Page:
# How to quantify whether the difference between two groups is relevant?

I'm sorry that I am not at all an expert in statistics, so my question may sound vague, or very easy.

I have a group of people that I divide into two categories, $A$ and $B$, depending on some visible characteristic (say blue-eyed vs brown-eyed). There are $n_A$ individuals in $A$ and $n_B$ individuals in $B$.

I am interested in a certain eye disease, so for a fixed period (1 year) I observe them, and in the end I count how many people of each group got the disease. Say I count $m_A$ in group $A$ and $m_B$ in group $B$. Those are not samples; I have counted them on the entire group.

What I want to determine is whether eye color is relevant to the outbreak of the disease, i.e., what I would naively call the correlation between eye color and disease outbreak. Hence: how can I quantify, as a function of $m_A$, $n_A$, $m_B$ and $n_B$, whether it is likely that eye color is correlated to getting the disease, or whether the fluctuations between both groups are just caused by chance?

From my naive understanding, one possibility would be to consider two hypotheses, one that says that the disease occurs with some probability $p$, independently over individuals, no matter the group; one that says that there is a probability $p_A$ in group $A$ and a probability $p_B$ in group $B$. One should then determine which of these hypotheses is more likely... but I'm not sure how to do that.

Edit: after some more investigation I'm starting to believe that the correct way to proceed would be perhaps to construct a contingency table containing $m_A$, $m_B$, $n_A - m_A$ and $n_B - m_B$, and use Fisher's test to compute the probability of observing data which is as imbalanced or more imbalanced (in favor of one eye color being positively correlated to the disease outbreak) if the null hypothesis (that disease outbreak does not depend on eye color) is true. Would this be a sensible way to proceed?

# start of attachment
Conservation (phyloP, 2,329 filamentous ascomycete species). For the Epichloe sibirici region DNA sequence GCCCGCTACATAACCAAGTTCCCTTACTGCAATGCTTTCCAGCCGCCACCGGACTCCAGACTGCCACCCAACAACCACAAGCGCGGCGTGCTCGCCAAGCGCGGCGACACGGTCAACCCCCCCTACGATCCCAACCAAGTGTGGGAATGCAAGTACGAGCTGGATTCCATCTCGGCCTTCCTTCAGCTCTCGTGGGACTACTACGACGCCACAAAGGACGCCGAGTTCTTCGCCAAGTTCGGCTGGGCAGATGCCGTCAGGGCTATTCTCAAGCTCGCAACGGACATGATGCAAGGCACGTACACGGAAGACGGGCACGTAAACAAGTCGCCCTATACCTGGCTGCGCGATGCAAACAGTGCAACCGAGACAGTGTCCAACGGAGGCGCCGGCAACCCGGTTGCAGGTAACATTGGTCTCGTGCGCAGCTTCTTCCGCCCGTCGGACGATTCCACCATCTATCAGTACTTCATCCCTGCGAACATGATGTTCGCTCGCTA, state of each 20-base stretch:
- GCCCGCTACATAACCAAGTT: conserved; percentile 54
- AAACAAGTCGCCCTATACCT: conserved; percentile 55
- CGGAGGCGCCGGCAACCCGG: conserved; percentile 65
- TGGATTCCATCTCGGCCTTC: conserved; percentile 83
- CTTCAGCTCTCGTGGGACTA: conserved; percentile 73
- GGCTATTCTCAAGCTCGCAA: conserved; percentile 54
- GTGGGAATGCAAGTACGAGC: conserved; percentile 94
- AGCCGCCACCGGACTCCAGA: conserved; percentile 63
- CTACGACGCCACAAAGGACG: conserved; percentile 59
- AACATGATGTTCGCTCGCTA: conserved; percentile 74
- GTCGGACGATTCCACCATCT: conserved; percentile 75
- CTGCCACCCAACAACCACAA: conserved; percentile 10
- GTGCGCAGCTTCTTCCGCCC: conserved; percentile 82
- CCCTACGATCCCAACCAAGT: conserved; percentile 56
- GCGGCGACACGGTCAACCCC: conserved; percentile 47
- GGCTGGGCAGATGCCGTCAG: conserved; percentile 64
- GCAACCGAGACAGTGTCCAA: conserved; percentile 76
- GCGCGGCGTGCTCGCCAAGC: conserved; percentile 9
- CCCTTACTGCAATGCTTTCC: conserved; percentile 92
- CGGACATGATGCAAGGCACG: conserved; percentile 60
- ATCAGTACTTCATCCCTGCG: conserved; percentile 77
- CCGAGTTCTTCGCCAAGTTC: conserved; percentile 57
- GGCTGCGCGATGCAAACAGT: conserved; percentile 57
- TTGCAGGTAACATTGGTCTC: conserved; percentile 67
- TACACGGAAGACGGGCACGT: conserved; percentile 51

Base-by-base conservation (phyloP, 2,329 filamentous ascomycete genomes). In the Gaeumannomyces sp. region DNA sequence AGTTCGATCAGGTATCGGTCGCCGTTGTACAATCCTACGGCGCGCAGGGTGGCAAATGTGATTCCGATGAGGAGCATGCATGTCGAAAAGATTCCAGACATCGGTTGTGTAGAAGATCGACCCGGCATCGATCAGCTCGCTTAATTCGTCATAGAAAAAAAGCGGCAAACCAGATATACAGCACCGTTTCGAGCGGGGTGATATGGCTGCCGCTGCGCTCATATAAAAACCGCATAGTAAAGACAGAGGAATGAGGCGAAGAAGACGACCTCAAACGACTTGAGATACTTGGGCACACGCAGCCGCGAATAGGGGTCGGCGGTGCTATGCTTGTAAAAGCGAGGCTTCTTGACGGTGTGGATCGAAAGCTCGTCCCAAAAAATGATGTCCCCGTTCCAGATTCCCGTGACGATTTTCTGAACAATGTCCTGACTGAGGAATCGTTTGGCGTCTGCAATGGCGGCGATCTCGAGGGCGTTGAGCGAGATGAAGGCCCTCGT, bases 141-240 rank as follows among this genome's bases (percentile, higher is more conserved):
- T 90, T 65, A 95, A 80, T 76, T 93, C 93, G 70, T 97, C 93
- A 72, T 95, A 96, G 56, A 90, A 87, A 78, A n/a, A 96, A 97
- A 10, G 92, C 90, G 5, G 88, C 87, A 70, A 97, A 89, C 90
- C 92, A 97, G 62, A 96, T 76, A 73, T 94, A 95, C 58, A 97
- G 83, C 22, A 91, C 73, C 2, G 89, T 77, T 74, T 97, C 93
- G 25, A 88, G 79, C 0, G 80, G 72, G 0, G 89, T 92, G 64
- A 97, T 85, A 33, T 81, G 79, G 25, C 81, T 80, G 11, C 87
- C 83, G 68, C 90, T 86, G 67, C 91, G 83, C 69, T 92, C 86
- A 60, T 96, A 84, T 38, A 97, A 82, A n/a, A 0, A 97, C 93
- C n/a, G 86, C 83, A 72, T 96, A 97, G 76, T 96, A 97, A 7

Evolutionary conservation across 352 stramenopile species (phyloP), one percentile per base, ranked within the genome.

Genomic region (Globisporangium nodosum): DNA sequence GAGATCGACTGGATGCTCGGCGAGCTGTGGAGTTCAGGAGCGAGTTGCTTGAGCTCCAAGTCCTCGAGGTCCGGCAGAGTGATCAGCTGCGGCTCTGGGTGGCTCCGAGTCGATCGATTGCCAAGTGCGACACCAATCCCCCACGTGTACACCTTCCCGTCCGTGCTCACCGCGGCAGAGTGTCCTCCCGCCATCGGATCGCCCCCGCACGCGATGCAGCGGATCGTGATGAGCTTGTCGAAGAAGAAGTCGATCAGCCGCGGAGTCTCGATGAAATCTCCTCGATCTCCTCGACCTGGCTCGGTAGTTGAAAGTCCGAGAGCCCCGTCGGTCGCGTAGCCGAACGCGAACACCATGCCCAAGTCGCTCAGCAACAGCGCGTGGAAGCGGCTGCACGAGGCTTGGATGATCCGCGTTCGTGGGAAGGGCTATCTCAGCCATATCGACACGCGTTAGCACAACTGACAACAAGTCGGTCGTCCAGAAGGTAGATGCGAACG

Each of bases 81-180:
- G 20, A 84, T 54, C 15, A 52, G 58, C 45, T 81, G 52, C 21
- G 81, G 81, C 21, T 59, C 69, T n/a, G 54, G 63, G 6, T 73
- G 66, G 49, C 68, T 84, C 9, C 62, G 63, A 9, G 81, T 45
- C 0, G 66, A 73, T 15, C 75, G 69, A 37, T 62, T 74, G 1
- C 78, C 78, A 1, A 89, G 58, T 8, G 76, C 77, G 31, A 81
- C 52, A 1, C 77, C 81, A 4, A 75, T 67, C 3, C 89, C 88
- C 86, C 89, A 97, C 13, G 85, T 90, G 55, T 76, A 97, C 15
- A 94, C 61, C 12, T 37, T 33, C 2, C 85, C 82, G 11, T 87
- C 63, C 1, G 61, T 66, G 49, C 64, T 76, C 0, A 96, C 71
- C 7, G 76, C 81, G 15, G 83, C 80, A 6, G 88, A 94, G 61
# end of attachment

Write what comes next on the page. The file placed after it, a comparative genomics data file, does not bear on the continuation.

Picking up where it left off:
• Yes, the Fisher's Exact test approach would also be viable. – Penguin_Knight Jun 27 '15 at 14:00

Relative risk would be a good candidate. It is a ratio of $p_A$ to $p_B$ and if the ratio is significantly different from 1 (aka, its confidence interval does not contain 1) then you can conclude that the risks are not the same in groups A and B. The formulas are not too difficult, and there are also online calculators out there. For instance, this site provides both.
• Thanks for your answer! When you talk of $p_A$ and $p_B$, are you defining those as $m_A/n_A$ and $m_B/n_B$? If so, where do you account for the absolute values of $n_A$ and $n_B$ (i.e., following the intuition that larger populations allow more definite conclusions)? Would this be in the confidence interval? (If so I'm not sure how you do it.) – a3nm Jun 27 '15 at 13:21
• @a3nm, yes, $p_A$ is $m_A/n_A$. The values of the group sizes are included in the computation of the standard error as a reciprocal. If one of the groups is much smaller, the standard error will be higher, making the confidence interval wider and more likely to include the null value of 1. The relative risk itself does not convey group size information. – Penguin_Knight Jun 27 '15 at 13:48